19.   Mary promises to pay her assistant Ned $10,000 in consideration of the services
      he provided over the years. Mary never pays Ned. Mary is

      a.     liable for payment of the $10,000.
      b.     liable only if Ned still works for Mary.
      c.     not liable, because the consideration is in the past.
      d.     not liable, because the consideration was unintentional.

20.   Ann is injured in an accident caused by Bob. Bob agrees to pay Ann $2,500 if
      she agrees to release Bob from further liability. Ann agrees. If Ann’s damages
      ultimately exceed $2,500, Ann can

      a.     collect the balance from Bob in a breach-of-contract suit.
      b.     collect the balance from Bob on the ground of past consideration.
      c.     collect the balance from Bob on the ground of unforeseen difficulties.
      d.     not collect the balance from Bob.

21.   Auto Body Repair Shop (ABRS) promises to pay Ben $1,000 a week to work for
      ABRS. Ben accepts and quits his job with Car Care Service. ABRS fails to provide
      a job for Ben. Ben has a cause of action based on

      a.     an illusory promise.
      b.     a release.
      c.     past consideration.
      d.     promissory estoppel.
                                      Chapter 8

                                Contracts: Capacity,
                             Legality, Assent, and Form

22.   Jill is fifteen. In most states, Jill would be considered a minor because she is
      under the age of

      a.     sixteen.
      b.     eighteen.
      c.     twenty.
      d.     twenty-one.

23.   Clay, a minor, signs a contract to buy a car from Delta Motors by misrepre-
      senting his age as twenty-one. Clay fails to make the payments. Delta sues. In
      most states, Clay can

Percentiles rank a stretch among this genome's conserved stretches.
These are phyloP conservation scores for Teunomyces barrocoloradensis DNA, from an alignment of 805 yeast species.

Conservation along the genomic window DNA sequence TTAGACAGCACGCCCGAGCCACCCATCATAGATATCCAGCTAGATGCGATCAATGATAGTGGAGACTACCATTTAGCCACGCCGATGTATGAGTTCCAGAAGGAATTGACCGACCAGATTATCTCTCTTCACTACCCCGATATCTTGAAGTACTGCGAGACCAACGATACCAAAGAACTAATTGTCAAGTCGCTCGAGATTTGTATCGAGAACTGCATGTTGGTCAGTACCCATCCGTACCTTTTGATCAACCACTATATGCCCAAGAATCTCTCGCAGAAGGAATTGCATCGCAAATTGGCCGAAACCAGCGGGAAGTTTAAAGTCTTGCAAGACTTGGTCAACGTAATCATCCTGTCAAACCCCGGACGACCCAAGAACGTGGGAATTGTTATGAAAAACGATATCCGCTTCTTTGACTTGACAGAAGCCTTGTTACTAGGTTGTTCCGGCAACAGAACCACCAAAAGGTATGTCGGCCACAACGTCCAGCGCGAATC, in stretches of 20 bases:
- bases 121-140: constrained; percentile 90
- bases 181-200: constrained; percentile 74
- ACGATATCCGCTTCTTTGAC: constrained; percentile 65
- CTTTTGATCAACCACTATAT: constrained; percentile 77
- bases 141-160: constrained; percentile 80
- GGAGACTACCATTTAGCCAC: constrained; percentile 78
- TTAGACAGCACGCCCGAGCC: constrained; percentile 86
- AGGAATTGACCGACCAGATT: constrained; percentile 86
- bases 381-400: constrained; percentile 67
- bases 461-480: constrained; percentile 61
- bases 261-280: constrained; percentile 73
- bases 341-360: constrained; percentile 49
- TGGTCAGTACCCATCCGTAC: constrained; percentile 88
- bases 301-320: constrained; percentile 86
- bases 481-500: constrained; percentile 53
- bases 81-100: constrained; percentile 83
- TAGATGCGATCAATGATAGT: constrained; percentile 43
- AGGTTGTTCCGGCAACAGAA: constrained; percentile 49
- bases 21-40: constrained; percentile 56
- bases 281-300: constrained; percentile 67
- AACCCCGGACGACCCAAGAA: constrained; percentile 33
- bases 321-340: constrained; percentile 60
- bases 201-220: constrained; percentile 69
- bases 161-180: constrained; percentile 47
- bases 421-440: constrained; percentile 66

a.     not return the car nor avoid further liability.
      b.     not return the car but can avoid further liability.
      c.     return the car and avoid further liability.
      d.     return the car but cannot avoid further liability.

24.   While a minor, Jason buys a car that he continues to use and keep in repair
      after reaching the age of majority. Jason has

      a.     disaffirmed the contract.
      b.     ratified the contract.
      c.     rejected the contract.
      d.     rescinded the contract.

25.   Lara is a real estate broker licensed only in Minnesota. Lara concludes a sale in
      North Dakota. She can successfully sue to

a.    collect the commission only.
      b.      collect the commission or keep it if it has already been paid.
      c.      keep the commission if it has already been paid but not to collect it.
      d.      neither collect the commission nor keep it.

26.   Lora signs a covenant not to compete with her employer, Midstate Distribution,
      Inc. The covenant will be enforced if it

a.    if it does not require either party to obtain a business license.
      b.      if it is reasonable with respect to geographic area and time.
      c.      if it is supported by consideration.
      d.      under no circumstances.
27.    A contract between Kim and Larry to lease real property contains an excul-
       patory clause. This clause is

a.     enforceable only if either party is in a business important to the public
       b.     enforceable only if the lease involves residential property.
       c.     generally enforceable as a matter of public policy.
       d.     generally unenforceable.

28.    National Insurance Company violates a statute when selling an insurance policy
       to Opal. The policy may be enforced by

       a.     National Insurance only.